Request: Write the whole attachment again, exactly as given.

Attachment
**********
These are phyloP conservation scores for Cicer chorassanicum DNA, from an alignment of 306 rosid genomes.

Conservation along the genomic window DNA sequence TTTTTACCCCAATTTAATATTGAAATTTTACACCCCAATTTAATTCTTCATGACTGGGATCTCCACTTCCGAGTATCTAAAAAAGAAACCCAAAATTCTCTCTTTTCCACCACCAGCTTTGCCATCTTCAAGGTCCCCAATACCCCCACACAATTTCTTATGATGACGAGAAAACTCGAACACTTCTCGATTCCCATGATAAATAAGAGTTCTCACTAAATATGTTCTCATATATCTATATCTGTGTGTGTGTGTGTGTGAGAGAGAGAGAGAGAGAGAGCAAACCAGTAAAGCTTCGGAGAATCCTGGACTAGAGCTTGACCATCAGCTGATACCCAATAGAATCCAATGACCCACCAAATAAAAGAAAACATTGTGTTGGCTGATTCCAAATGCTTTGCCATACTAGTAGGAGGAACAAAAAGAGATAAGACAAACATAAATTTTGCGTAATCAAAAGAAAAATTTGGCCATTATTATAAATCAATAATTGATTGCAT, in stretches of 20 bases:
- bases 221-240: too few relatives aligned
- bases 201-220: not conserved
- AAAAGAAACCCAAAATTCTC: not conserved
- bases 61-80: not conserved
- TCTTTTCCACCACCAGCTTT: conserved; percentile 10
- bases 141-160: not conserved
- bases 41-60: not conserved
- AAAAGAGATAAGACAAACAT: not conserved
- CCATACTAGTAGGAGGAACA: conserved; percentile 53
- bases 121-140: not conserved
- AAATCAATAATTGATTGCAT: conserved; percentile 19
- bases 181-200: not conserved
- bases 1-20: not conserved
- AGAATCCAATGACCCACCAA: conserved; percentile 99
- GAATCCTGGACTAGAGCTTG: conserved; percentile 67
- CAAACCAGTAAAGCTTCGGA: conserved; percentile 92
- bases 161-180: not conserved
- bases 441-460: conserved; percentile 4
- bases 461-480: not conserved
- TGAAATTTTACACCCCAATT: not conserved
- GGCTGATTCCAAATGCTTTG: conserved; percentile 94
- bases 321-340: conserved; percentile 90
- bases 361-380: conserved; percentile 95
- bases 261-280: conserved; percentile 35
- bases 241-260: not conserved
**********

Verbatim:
These are phyloP conservation scores for Cicer chorassanicum DNA, from an alignment of 306 rosid genomes.

Conservation along the genomic window DNA sequence TTTTTACCCCAATTTAATATTGAAATTTTACACCCCAATTTAATTCTTCATGACTGGGATCTCCACTTCCGAGTATCTAAAAAAGAAACCCAAAATTCTCTCTTTTCCACCACCAGCTTTGCCATCTTCAAGGTCCCCAATACCCCCACACAATTTCTTATGATGACGAGAAAACTCGAACACTTCTCGATTCCCATGATAAATAAGAGTTCTCACTAAATATGTTCTCATATATCTATATCTGTGTGTGTGTGTGTGTGAGAGAGAGAGAGAGAGAGAGCAAACCAGTAAAGCTTCGGAGAATCCTGGACTAGAGCTTGACCATCAGCTGATACCCAATAGAATCCAATGACCCACCAAATAAAAGAAAACATTGTGTTGGCTGATTCCAAATGCTTTGCCATACTAGTAGGAGGAACAAAAAGAGATAAGACAAACATAAATTTTGCGTAATCAAAAGAAAAATTTGGCCATTATTATAAATCAATAATTGATTGCAT, in stretches of 20 bases:
- bases 221-240: too few relatives aligned
- bases 201-220: not conserved
- AAAAGAAACCCAAAATTCTC: not conserved
- bases 61-80: not conserved
- TCTTTTCCACCACCAGCTTT: conserved; percentile 10
- bases 141-160: not conserved
- bases 41-60: not conserved
- AAAAGAGATAAGACAAACAT: not conserved
- CCATACTAGTAGGAGGAACA: conserved; percentile 53
- bases 121-140: not conserved
- AAATCAATAATTGATTGCAT: conserved; percentile 19
- bases 181-200: not conserved
- bases 1-20: not conserved
- AGAATCCAATGACCCACCAA: conserved; percentile 99
- GAATCCTGGACTAGAGCTTG: conserved; percentile 67
- CAAACCAGTAAAGCTTCGGA: conserved; percentile 92
- bases 161-180: not conserved
- bases 441-460: conserved; percentile 4
- bases 461-480: not conserved
- TGAAATTTTACACCCCAATT: not conserved
- GGCTGATTCCAAATGCTTTG: conserved; percentile 94
- bases 321-340: conserved; percentile 90
- bases 361-380: conserved; percentile 95
- bases 261-280: conserved; percentile 35
- bases 241-260: not conserved